Daphnia Heart Rate Inquiry Lab

Part 1:  Forming a Question or Hypothesis

1.  Problem Question:  Does a Daphnia’s heart rate change in different water temperatures?

2.  Purpose:  (what are we trying to find out)

The goal of this lab is to find out:

3.  Background Information:

Daphnia are members of a collection of animals that are broadly termed as “water fleas”.  The daphnia used in this lab feed on particles found floating in the water (phytoplankton or decaying organic material), but the main food are algae and bacteria.

Daphnia tend to be almost kidney shaped, have a single compound eye, two antennae, and leaf-like limbs that produce a current of water which carried food and oxygen to the mouth and gills.  Their bodies are transparent and with a microscope, you can see the heart beating and sometimes even their last meal (their gut is green if they have just eaten algae).

Daphnia are poikilothermic, which means that their body temperature and therefore their metabolic rate are affected directly by the temperature of the environment.  The change in metabolic rate is reflected in the rate at which the heart beats.  

In your own words, name three facts that you learned about Daphnia:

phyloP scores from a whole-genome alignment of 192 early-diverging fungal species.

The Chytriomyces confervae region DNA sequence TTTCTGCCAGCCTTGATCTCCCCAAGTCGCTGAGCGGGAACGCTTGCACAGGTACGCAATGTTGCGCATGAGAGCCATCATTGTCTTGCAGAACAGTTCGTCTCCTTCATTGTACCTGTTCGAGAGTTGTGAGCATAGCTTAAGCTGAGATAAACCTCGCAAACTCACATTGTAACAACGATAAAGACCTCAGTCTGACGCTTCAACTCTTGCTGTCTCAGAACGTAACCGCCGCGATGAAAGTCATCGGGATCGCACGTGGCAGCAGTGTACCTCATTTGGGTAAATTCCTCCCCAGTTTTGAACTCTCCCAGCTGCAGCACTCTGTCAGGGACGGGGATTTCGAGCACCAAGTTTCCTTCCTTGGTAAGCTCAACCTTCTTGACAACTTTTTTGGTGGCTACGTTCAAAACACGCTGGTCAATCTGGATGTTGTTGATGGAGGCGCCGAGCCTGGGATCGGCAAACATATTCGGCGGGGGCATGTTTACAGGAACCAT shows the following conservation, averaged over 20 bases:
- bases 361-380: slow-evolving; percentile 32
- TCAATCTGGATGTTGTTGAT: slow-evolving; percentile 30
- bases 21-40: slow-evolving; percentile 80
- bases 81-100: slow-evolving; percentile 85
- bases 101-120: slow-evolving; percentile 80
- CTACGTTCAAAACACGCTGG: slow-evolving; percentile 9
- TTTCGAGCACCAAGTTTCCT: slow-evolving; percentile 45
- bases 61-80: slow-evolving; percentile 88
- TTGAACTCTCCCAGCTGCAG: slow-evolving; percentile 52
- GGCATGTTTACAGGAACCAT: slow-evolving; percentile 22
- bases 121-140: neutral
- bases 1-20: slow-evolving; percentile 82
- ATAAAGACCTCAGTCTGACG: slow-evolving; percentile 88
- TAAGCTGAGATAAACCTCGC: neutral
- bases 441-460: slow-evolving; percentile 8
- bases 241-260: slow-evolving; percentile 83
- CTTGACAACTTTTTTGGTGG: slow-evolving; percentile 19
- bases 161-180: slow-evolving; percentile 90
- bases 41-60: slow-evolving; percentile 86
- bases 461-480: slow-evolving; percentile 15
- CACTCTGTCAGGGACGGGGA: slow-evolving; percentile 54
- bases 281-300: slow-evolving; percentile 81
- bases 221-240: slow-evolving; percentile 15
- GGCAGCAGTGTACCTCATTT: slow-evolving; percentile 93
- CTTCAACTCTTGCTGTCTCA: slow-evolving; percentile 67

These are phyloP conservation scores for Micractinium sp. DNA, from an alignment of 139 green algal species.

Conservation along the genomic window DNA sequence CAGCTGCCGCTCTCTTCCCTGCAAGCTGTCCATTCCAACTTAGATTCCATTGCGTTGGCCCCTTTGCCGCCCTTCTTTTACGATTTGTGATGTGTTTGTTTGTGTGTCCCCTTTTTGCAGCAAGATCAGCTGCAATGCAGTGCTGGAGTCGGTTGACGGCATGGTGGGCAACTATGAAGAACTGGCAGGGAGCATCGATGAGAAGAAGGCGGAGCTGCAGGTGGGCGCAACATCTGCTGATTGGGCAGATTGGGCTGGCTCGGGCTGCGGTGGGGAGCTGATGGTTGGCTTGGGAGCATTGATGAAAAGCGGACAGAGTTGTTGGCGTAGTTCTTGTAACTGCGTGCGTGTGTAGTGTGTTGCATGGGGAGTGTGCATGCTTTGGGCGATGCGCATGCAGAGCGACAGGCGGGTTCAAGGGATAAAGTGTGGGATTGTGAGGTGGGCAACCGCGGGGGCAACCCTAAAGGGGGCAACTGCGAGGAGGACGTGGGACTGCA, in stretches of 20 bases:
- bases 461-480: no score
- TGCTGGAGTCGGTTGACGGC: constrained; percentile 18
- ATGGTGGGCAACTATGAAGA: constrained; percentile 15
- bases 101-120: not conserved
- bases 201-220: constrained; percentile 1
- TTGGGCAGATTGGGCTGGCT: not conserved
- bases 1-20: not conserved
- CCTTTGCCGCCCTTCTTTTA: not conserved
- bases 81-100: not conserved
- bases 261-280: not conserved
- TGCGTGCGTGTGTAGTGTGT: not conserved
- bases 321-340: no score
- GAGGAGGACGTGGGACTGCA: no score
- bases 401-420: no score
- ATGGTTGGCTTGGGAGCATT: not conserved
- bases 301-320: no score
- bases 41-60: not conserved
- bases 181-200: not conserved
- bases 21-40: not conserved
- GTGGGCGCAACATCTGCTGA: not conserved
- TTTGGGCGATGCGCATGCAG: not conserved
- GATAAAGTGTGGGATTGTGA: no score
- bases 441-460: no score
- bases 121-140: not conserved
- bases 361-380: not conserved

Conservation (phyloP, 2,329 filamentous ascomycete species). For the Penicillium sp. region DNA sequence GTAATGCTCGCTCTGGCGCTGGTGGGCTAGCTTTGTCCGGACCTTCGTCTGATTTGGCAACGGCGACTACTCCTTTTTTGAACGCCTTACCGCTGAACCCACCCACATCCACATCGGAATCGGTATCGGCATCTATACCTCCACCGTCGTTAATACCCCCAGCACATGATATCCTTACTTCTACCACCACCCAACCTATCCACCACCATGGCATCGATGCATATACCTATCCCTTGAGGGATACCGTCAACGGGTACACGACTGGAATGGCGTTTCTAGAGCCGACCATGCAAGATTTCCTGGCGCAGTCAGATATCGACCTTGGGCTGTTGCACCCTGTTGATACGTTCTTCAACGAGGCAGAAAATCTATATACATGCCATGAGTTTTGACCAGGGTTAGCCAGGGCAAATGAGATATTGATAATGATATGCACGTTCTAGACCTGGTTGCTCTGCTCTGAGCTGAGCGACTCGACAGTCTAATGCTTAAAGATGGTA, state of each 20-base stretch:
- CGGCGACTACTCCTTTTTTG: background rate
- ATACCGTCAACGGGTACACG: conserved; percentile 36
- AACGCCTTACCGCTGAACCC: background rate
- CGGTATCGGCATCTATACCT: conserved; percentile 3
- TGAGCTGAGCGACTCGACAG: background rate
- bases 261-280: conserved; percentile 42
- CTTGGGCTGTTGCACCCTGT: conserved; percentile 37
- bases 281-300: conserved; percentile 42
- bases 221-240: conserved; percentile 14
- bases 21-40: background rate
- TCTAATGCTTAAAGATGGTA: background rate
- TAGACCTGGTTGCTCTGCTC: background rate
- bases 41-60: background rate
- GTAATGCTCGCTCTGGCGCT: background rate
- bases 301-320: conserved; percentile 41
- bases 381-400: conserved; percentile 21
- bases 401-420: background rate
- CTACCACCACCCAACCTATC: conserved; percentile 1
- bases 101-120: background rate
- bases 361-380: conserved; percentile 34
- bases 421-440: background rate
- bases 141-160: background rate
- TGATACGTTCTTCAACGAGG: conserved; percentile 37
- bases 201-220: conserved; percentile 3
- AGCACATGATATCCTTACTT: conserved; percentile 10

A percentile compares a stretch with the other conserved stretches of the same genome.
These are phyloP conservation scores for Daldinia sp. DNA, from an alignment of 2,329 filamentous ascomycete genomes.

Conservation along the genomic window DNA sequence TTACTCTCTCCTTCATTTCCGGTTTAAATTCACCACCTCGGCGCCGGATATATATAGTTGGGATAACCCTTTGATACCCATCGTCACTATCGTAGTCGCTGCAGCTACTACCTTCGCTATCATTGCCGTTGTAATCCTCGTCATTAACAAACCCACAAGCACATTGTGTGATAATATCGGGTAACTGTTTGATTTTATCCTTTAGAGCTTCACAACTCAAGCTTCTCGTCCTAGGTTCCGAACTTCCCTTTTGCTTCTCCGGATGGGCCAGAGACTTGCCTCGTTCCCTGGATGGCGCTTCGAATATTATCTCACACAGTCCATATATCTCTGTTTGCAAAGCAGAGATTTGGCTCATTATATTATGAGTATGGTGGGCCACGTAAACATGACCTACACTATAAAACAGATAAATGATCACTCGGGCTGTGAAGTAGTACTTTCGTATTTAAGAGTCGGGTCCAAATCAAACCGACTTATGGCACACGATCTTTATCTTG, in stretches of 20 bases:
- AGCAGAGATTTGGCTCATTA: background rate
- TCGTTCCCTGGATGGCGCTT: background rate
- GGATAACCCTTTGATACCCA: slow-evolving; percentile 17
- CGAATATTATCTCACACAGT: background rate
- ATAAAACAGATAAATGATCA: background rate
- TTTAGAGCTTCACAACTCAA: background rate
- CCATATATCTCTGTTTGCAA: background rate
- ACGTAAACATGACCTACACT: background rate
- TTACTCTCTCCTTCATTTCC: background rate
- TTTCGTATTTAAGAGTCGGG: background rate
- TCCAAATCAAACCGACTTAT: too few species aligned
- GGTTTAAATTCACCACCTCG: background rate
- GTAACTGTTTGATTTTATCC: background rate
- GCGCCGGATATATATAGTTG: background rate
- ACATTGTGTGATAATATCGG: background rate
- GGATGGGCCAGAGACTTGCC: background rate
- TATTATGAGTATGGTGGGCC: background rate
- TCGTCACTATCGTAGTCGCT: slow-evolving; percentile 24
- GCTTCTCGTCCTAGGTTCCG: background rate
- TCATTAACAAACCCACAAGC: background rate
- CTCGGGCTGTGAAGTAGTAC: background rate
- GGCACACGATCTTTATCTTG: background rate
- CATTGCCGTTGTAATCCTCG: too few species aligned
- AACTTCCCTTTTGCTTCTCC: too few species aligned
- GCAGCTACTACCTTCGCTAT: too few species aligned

4.  Variables:

Independent Variable (IV): The variable you manipulated or changed

Dependent Variable (DV):  The variable that will respond to the independent variable (what you measure).

DV units

Control Test: What the IV will be compared to in order to know the change was due to your test, and not some random variable.

Constant Variables: What will remain the same during the experiment that the variables can be compared to

5.  Hypothesis

Part 2:  Designing the Investigation

1.  Materials:

2:  Procedure:






Tips:  Don’t overheat your Daphnia under the microscope - keep on LOW power.  The beating of the heart is located on the dorsal side just above the gut and in front of the brood pouch (see diagram).  Make sure that your are counting the heart beats and not just the flapping of the gills or the movement of the gut.

Part 3:  Collecting Data

Table 1:  Heartbeats per minute of Daphnia in various water temps

1st trial

2nd trial

3rd trial


Room Temp

Cold Temp

Warm Temp

Part 4:  Analyzing and Interpreting Results

1.  Results:

Make a graph for the average number of heart beats/minute (y axis = dependant variable) versus temperature (x axis = independent variable). Insert graph below.

2.  Describe what your results are.  Refer to your graph.  Use specific numbers in your answer.

3.  Explain Results.  The above results happened because:

4.  Support or Reject.  Therefore, according to these results, the hypothesis can be:

5.  Review.  There were errors with the design of this experiment.  They were:

6.  Further Question:  A suggestion for a further study would be to: